But invariant is also the one most likely to appear on a line all by itself with just a single variable and a simple initializer. And most uses will be close to the left margin I suspect. And even if invariant is the most interesting, I think const will still be the most used.

I still can't keep all these straight in my head--the words are all synonyms. Hopefully that will change after I've used them a bit. Sean
May 10 2007
parent reply Chris Nicholson-Sauls <ibisbasenji gmail.com> writes:
Sean Kelly wrote:
 Bill Baxter wrote:
 renoX wrote:
 Walter Bright a écrit :
 Chris Nicholson-Sauls wrote:
 Actually, that'll be 'final'.  The new 'invariant' will mean "this 
 *data* absolute does not change", and the new 'const' will mean 
 "this is an *immutable view* into data owned by other code, which 
 *may* change".  (If I'm remembering/understanding right.)

You're right.

If the keywords are really like this, it's a bit weird, IMHO the most interesting one is 'invariant' which happens to be also the one with the longest name..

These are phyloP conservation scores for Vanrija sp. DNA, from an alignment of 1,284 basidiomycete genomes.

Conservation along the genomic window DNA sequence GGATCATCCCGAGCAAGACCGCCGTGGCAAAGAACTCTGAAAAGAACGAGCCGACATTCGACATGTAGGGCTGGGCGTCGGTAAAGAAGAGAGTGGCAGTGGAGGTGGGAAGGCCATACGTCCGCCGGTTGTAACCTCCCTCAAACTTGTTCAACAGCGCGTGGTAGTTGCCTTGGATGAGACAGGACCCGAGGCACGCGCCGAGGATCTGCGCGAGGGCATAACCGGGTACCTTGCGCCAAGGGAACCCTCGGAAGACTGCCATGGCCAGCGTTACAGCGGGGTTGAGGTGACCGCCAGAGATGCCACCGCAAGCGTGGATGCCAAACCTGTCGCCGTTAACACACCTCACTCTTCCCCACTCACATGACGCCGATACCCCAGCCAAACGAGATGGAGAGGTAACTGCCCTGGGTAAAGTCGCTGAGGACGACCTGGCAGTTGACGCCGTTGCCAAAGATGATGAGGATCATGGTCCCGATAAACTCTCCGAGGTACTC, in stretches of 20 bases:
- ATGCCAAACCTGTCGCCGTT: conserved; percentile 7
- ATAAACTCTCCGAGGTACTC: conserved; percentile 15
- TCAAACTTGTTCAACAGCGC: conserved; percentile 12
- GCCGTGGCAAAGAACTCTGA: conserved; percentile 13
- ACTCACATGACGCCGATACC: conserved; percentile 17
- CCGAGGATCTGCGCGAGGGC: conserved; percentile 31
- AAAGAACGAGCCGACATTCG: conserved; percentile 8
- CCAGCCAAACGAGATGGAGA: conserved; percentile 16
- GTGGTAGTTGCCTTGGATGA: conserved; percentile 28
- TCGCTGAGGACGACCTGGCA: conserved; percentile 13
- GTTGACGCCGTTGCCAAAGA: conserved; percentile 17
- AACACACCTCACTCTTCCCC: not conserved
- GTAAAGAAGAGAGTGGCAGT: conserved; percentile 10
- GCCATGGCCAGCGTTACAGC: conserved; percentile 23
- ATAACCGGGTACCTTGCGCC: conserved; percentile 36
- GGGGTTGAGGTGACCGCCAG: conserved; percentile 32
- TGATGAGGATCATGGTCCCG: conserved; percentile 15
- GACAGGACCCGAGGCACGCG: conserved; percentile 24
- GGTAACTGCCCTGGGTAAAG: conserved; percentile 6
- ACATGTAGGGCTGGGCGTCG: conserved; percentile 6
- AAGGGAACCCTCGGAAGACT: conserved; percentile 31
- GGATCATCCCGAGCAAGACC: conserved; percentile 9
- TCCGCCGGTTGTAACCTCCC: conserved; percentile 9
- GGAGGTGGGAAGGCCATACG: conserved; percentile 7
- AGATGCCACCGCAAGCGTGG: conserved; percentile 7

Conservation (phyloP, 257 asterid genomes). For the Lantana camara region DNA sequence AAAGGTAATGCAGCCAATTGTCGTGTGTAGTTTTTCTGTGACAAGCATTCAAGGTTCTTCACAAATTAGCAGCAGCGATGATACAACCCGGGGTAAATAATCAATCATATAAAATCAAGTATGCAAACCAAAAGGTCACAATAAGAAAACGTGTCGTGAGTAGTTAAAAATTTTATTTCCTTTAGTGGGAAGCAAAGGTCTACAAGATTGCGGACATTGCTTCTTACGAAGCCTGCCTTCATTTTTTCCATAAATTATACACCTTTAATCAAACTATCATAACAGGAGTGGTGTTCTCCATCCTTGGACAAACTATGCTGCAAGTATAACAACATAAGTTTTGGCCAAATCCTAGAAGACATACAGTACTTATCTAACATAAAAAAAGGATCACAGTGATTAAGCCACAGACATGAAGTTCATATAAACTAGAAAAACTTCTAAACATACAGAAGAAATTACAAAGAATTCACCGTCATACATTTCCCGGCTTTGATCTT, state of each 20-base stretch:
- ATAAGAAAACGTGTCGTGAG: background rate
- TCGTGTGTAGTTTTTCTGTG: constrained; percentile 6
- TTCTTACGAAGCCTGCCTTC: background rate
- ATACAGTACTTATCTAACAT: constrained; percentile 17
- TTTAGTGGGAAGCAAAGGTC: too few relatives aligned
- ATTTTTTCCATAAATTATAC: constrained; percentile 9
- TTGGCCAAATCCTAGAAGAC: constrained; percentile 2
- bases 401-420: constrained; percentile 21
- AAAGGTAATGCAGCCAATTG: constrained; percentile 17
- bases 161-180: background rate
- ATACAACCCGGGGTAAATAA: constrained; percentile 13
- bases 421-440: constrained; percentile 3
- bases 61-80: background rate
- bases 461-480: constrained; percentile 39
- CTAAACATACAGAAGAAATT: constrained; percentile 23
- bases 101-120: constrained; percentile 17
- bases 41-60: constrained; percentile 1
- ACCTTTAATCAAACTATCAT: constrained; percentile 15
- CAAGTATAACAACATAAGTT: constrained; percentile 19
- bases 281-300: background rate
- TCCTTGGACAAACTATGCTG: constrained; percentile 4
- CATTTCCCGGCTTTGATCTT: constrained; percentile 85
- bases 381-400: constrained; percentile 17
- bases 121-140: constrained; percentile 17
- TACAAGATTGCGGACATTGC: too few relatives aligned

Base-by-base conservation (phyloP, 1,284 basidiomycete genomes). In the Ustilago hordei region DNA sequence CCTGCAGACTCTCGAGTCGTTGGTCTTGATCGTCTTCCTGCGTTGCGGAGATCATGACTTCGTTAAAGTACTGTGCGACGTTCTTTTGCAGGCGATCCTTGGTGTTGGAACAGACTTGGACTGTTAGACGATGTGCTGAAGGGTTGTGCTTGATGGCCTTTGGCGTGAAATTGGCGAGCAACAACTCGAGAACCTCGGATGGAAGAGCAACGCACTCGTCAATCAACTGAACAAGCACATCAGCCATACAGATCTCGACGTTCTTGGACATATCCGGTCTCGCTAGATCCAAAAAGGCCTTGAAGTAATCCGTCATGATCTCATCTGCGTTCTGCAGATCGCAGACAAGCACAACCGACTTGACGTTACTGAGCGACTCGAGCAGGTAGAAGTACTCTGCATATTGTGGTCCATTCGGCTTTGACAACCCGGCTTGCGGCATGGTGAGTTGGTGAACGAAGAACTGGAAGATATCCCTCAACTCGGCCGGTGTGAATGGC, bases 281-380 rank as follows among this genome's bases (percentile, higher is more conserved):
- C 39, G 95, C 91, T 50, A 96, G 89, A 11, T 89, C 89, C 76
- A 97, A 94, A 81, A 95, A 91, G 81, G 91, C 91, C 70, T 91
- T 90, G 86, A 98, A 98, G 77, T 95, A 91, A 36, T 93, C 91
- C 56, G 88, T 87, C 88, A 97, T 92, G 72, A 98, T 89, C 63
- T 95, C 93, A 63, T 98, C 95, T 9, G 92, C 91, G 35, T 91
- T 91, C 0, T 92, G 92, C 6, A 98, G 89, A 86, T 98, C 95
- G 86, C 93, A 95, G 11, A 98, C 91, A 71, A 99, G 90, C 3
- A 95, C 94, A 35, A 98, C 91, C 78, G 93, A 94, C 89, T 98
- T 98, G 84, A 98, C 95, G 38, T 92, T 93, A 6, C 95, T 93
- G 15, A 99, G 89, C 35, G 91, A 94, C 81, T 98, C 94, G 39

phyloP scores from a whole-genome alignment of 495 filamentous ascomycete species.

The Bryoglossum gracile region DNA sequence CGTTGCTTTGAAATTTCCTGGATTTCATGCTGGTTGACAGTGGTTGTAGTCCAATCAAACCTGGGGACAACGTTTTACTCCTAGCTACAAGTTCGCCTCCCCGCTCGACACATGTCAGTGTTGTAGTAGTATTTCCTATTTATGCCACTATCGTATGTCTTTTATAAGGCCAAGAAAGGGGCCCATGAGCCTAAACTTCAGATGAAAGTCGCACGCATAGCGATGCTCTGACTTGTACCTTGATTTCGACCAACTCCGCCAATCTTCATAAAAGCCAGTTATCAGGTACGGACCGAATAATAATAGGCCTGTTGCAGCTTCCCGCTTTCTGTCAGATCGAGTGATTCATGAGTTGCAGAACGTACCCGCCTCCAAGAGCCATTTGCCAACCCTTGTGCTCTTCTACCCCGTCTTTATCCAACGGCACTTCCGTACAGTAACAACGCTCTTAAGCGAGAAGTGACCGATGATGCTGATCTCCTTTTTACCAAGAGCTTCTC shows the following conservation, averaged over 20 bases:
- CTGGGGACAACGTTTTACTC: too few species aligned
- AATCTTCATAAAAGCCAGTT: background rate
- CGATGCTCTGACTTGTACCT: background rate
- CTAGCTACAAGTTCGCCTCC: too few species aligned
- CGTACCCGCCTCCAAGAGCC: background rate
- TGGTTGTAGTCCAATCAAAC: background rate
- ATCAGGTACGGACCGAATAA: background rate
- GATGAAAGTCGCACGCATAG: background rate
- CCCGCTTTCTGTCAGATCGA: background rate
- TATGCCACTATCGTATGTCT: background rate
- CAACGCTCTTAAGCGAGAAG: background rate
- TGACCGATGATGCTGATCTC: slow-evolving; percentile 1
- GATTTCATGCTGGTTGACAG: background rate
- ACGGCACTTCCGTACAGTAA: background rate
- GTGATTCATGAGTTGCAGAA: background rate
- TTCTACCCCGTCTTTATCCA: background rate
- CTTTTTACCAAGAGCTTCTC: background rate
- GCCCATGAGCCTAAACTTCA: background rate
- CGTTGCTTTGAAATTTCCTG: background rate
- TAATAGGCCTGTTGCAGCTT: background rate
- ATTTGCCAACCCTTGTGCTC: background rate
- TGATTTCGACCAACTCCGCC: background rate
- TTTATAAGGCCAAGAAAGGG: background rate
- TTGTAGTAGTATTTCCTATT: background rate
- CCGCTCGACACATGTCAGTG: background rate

But invariant is also the one most likely to appear on a line all by itself with just a single variable and a simple initializer. And most uses will be close to the left margin I suspect. And even if invariant is the most interesting, I think const will still be the most used.

I still can't keep all these straight in my head--the words are all synonyms. Hopefully that will change after I've used them a bit. Sean

I think I've just about gotten my head around it, but also feel it will come moreso with use. I think of the word invariant as a "stronger" word than const(ant) -- the latter being a more common term, and the former more... formal -- so that's how I deal with it; ie, that 'invariant' is a "stronger contract" than 'const' is. At least my time with Java semi-prepared me for 'final'. -- Chris Nicholson-Sauls